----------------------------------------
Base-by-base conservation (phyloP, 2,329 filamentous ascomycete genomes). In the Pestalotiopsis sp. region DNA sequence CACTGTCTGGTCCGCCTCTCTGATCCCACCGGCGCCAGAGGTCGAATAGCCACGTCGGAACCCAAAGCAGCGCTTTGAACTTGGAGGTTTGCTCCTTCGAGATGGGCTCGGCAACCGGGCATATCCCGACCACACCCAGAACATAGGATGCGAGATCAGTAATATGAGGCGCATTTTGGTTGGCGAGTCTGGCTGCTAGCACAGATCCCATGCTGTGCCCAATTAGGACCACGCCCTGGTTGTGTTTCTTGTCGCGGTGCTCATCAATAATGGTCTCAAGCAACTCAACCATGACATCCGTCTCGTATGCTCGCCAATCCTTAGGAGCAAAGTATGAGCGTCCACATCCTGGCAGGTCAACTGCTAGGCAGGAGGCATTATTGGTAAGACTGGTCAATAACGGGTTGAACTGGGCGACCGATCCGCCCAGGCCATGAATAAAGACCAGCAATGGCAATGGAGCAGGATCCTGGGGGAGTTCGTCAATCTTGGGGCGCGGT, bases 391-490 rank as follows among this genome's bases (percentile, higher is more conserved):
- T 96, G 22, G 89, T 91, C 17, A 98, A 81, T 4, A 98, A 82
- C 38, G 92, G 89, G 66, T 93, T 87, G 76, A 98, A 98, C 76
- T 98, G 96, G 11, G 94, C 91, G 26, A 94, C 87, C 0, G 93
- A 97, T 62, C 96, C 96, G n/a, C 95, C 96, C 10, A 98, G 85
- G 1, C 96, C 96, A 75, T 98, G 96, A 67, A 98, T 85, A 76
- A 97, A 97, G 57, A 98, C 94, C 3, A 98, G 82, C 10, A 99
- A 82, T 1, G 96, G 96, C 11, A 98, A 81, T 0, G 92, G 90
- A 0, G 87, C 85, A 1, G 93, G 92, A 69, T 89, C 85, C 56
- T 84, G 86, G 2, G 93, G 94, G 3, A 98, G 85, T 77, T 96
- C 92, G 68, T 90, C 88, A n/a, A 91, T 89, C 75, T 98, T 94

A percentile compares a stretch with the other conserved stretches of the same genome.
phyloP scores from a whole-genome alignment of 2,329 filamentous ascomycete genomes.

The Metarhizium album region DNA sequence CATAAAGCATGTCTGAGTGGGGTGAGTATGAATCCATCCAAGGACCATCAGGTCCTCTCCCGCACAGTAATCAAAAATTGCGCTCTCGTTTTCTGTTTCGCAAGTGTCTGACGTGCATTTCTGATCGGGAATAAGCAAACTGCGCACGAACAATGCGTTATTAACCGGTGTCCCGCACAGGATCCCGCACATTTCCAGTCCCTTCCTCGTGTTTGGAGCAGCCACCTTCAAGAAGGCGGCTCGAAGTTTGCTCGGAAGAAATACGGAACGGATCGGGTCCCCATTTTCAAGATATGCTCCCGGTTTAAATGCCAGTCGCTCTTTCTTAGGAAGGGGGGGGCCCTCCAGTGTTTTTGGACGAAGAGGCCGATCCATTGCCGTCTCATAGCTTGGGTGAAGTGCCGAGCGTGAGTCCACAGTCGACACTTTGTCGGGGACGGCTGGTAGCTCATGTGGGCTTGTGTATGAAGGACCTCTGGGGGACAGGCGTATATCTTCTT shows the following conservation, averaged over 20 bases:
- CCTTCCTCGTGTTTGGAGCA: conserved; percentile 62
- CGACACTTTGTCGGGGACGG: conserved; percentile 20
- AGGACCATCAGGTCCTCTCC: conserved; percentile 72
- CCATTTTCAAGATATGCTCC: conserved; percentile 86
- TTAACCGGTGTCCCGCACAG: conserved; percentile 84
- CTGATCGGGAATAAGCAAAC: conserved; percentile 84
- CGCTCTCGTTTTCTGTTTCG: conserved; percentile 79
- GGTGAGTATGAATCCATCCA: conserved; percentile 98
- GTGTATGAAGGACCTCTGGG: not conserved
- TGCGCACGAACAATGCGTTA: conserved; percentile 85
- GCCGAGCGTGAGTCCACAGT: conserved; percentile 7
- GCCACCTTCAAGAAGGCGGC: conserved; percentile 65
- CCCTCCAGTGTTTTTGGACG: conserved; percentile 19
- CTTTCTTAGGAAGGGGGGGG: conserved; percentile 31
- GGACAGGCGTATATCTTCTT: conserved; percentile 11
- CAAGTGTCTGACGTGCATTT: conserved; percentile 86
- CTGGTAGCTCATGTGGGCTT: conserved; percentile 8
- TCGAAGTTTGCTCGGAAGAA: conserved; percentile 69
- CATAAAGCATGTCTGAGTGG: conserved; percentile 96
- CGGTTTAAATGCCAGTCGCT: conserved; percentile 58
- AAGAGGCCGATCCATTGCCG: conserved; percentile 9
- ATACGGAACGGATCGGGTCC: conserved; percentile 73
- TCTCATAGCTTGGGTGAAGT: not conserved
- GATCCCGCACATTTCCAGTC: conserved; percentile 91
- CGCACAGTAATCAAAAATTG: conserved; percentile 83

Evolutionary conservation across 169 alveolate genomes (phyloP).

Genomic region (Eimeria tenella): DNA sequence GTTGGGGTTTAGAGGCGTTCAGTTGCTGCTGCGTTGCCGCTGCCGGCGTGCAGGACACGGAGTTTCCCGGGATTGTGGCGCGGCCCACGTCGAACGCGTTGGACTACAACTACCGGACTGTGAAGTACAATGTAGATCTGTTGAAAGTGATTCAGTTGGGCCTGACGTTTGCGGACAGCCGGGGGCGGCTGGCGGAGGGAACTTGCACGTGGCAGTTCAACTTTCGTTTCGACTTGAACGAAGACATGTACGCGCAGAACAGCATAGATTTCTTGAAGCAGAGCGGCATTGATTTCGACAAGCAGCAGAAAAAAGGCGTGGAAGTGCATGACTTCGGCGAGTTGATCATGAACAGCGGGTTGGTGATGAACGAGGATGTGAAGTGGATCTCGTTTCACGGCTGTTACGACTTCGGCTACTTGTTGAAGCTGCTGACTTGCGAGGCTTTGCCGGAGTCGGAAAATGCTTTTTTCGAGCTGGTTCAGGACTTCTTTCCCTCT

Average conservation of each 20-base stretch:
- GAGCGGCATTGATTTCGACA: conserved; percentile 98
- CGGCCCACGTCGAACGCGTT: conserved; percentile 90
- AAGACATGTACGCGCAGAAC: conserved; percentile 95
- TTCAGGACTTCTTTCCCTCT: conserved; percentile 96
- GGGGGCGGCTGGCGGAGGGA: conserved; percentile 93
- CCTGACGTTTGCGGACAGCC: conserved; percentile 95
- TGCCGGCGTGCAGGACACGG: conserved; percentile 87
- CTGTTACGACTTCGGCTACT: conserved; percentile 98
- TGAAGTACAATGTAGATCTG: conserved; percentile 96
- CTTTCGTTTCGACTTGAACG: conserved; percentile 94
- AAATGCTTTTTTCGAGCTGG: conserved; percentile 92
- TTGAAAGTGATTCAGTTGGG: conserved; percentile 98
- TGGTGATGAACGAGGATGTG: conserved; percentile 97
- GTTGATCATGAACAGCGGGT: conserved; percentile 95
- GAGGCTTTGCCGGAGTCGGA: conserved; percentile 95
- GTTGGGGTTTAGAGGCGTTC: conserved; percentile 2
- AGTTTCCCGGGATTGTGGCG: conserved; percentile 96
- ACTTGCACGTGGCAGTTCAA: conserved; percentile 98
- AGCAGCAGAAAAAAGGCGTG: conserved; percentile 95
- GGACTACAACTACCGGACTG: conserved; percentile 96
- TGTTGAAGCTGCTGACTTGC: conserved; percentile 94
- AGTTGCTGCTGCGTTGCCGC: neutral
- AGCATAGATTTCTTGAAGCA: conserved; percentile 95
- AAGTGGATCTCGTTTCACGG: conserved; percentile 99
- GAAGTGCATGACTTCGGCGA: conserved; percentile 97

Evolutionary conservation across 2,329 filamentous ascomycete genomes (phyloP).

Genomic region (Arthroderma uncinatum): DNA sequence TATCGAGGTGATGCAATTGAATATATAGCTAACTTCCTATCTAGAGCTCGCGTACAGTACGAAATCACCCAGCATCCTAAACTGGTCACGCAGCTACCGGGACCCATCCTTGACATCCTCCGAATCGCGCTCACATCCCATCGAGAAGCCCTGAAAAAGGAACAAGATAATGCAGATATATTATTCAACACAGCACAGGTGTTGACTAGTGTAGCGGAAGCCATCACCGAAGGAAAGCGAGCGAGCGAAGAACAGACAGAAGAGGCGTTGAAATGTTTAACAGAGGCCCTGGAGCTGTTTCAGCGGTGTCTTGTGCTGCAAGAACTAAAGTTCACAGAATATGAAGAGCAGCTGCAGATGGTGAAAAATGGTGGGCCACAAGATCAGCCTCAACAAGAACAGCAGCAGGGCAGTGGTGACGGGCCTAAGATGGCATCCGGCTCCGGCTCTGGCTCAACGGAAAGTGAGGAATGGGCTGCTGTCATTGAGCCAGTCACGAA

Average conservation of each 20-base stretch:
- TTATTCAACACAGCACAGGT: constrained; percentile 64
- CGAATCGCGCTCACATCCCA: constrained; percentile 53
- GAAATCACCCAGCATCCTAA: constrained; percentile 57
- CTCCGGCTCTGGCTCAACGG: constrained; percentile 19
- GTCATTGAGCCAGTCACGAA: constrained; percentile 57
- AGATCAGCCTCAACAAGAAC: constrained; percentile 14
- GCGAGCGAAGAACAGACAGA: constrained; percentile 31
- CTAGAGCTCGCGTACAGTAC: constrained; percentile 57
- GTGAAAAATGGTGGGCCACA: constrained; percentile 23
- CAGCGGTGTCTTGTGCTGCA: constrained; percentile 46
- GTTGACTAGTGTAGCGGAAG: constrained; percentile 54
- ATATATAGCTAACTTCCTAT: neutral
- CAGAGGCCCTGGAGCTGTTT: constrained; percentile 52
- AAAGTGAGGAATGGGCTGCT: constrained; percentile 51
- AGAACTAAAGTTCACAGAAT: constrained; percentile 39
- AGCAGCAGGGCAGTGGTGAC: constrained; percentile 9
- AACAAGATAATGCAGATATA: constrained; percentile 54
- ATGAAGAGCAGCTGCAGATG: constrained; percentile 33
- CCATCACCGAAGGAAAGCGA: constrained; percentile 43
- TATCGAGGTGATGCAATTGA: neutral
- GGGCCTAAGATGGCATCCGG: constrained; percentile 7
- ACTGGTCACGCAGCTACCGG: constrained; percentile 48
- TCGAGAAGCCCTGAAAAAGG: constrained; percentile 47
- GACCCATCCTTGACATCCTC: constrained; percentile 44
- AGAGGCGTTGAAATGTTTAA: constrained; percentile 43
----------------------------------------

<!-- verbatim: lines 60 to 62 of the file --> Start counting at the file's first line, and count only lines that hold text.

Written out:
- ACTTGCACGTGGCAGTTCAA: conserved; percentile 98
- AGCAGCAGAAAAAAGGCGTG: conserved; percentile 95
- GGACTACAACTACCGGACTG: conserved; percentile 96